Extended sewer system will help ease flooding, eliminate septic tank backups on Staten Island

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NEW YORK, NY, June 3, 2010 -- Environmental Protection Commissioner Cas Holloway today announced the completion of a project that will connect 107 homeowners in the Tottenville section of Staten Island to the City's sewer system. Approximately 6,600 feet of new sanitary sewers and 3,389 feet of new storm sewers will help ease flooding and eliminate septic tank backups in the community. The $11.4 million project -- funded by DEP and managed by DDC -- also included the replacement of 6,837 feet of water distribution mains, curbs, sidewalks, and a street repaving.

"Maintaining and improving New York City's 14,000 miles of water and sewer mains is critical work that happens block by block, and neighborhood by neighborhood," said Commissioner Holloway. "Because of this project, these homeowners will now be hooked into the City's sewer system, eliminating the risk of failing septic systems. We also expect that flooding will ease in the area. Mayor Bloomberg has made water and sewer infrastructure a priority, and local investments like this strengthen the entire network while immediately improving the quality of life of the residents of Tottenville, who are its immediate beneficiaries."

"With the completion of the Nashville Street infrastructure project, more than 100 homes will be spared the indecency of septic tank backups and the community will be better protected from unmanageable floods in future storms," said State Senator Andrew Lanza. "I would like to thank DEP and Commissioner Holloway for their help in completing this project."

"I am glad to be a part of this project along with DEP and DDC. Some of the residents in this area have waited for sewers since the 1960s, and this project was a godsend for those continuing to be on septic systems," said Council Member Vincent Ignizio. "I look forward to continuing to work with my Commissioner Holloway and the DEP staff on hooking up the rest of the South Shore."

The project will connect 107 homes that had septic tanks instead of a way to convey sewage to the nearest wastewater treatment plant. Flow from the new sewers will be pumped by the Richmond Avenue Pumping Station to the Oakwood Beach Wastewater Treatment Plant. The project started in January 2008.

Starting on May 27, DEP began sending letters to individual homeowners in the project area who are required to hire a Licensed Master Plumber to connect their homes to the new sewers within six months of notification. Plumbers can apply for a house connection permit at a DEP Staten Island local office for approval and DEP will work with applicants about connecting to the sewer system. The project's boundaries are in Staten Island Community Board 3 and include: Nashville Street between Amboy Road and Craig Avenue; Parker Street between Amboy Road and Lenhart Street; Brehaut Avenue between Amboy Road and Craig Avenue; Barnard Avenue between Amboy Road and Arthur Kill Road; Amboy Road between Barnard Avenue and Joline Avenue; Lion Street between Craig Avenue and Arthur Kill Road; Arthur Kill Road between Fisher Avenue and Lion Street; and Craig Avenue between Bernard Avenue and Lion Street.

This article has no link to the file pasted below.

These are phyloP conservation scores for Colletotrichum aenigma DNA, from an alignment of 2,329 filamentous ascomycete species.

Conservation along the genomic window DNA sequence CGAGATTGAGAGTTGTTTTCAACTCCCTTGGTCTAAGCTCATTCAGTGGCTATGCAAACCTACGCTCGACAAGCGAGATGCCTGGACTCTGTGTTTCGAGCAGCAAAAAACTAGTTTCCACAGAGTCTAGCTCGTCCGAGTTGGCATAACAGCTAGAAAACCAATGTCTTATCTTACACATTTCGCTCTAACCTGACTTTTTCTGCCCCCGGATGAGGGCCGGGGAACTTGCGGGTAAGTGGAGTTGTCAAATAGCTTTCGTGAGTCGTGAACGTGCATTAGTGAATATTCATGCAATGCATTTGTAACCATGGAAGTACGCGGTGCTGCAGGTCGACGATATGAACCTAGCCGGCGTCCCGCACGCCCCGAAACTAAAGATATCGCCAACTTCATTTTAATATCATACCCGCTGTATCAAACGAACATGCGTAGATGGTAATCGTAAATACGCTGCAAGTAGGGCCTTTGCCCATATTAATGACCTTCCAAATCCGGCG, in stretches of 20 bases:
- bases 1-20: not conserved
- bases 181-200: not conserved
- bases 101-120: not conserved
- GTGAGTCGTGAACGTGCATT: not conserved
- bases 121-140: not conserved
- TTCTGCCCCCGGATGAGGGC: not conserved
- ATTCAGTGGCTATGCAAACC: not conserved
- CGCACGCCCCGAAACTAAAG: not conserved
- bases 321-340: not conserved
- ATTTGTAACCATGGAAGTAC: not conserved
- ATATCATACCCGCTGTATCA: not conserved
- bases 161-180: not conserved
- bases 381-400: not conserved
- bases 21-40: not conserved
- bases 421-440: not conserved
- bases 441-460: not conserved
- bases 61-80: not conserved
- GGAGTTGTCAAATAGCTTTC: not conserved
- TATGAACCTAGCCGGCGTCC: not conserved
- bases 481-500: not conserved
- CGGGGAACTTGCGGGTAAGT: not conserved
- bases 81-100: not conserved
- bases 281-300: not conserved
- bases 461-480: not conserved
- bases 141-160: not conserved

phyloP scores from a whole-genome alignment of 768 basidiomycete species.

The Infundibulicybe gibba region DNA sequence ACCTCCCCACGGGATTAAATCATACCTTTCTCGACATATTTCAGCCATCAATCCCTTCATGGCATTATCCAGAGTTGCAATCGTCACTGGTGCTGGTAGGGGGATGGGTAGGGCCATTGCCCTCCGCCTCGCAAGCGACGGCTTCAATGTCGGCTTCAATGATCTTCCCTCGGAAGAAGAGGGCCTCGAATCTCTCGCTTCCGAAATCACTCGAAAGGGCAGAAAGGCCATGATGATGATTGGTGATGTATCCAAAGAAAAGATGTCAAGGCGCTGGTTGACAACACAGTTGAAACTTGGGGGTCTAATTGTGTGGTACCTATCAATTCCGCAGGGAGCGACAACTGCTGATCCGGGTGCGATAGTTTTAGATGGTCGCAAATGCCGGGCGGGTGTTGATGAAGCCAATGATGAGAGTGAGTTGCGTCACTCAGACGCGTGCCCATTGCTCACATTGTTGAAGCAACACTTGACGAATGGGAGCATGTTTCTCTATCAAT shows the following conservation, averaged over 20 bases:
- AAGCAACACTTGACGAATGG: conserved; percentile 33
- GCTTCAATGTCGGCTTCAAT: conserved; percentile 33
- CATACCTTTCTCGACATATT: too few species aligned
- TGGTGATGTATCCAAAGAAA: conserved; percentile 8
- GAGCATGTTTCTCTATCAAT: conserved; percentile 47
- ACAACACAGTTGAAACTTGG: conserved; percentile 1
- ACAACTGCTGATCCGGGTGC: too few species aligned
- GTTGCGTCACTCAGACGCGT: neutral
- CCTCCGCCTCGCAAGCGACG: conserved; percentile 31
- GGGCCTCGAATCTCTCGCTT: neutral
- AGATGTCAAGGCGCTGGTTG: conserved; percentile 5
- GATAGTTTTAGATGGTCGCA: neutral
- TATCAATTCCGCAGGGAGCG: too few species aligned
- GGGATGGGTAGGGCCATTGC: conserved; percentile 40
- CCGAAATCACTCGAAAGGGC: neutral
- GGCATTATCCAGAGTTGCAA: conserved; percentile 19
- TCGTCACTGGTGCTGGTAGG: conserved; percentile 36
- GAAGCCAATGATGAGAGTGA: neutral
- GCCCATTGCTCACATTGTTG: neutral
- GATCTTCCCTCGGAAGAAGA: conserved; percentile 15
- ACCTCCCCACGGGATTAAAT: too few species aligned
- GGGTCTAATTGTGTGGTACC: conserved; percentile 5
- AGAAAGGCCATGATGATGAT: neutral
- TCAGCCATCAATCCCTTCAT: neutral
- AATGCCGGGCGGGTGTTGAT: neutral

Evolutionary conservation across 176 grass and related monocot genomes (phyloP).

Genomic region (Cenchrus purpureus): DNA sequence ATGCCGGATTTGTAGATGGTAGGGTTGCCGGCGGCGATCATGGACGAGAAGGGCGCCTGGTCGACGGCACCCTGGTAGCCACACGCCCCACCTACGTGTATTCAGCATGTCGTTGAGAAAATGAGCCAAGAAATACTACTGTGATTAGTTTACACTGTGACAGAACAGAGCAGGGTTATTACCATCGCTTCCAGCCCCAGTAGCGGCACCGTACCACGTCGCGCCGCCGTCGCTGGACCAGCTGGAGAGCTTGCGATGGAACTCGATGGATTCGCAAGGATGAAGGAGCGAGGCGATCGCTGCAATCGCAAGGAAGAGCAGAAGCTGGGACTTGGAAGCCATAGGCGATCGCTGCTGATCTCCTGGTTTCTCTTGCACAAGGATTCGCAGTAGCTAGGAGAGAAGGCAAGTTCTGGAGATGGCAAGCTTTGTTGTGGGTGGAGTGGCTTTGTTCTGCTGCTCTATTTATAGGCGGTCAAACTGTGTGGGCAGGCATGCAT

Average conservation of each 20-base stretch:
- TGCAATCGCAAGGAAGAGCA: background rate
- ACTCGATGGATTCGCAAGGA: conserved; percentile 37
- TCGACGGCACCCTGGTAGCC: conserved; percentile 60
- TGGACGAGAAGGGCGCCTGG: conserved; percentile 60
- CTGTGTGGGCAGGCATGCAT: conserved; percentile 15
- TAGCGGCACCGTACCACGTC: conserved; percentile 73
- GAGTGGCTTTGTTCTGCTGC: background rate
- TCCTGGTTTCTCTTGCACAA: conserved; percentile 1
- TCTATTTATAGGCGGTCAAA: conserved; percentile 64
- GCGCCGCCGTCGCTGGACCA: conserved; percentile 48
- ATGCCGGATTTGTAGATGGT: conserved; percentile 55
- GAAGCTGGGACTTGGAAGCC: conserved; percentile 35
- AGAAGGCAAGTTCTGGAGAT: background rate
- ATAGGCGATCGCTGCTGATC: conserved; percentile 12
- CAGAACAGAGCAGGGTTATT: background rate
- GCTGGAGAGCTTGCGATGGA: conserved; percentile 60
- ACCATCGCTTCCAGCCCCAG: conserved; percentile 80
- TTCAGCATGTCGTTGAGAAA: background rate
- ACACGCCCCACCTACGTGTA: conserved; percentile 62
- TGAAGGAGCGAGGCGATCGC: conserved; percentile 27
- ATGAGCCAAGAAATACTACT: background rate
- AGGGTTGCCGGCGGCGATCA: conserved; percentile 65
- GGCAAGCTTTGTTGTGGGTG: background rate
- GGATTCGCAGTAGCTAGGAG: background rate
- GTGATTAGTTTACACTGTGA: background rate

Upgrading water distribution and sewer infrastructure is a central part of DEP's upcoming capital plan. In Staten Island, to improve the reliability of its water supply, DEP, in conjunction with the Port Authority, will begin an approximately $250 million project for construction of a new water tunnel to provide redundancy for the Staten Island water supply system. Because Staten Island lacks storm and even sanitary sewers in some areas, an additional $361 million is budgeted from FY 2010 through FY 2014 for sewers. The budget also includes $258 million for remediation of the closed Brookfield Avenue landfill, a joint City/State project.

DEP manages the City's water supply, providing more than 1 billion gallons of water each day to more than 9 million residents, including 8 million in New York City. New York City's water is delivered from a watershed that extends more than 125 miles from the City, and comprises 19 reservoirs, and three controlled lakes. Approximately 7,000 miles of water mains, tunnels and aqueducts bring water to homes and businesses throughout the five boroughs, and 7,400 miles of sewer lines take wastewater to 14 in-City treatment plants.


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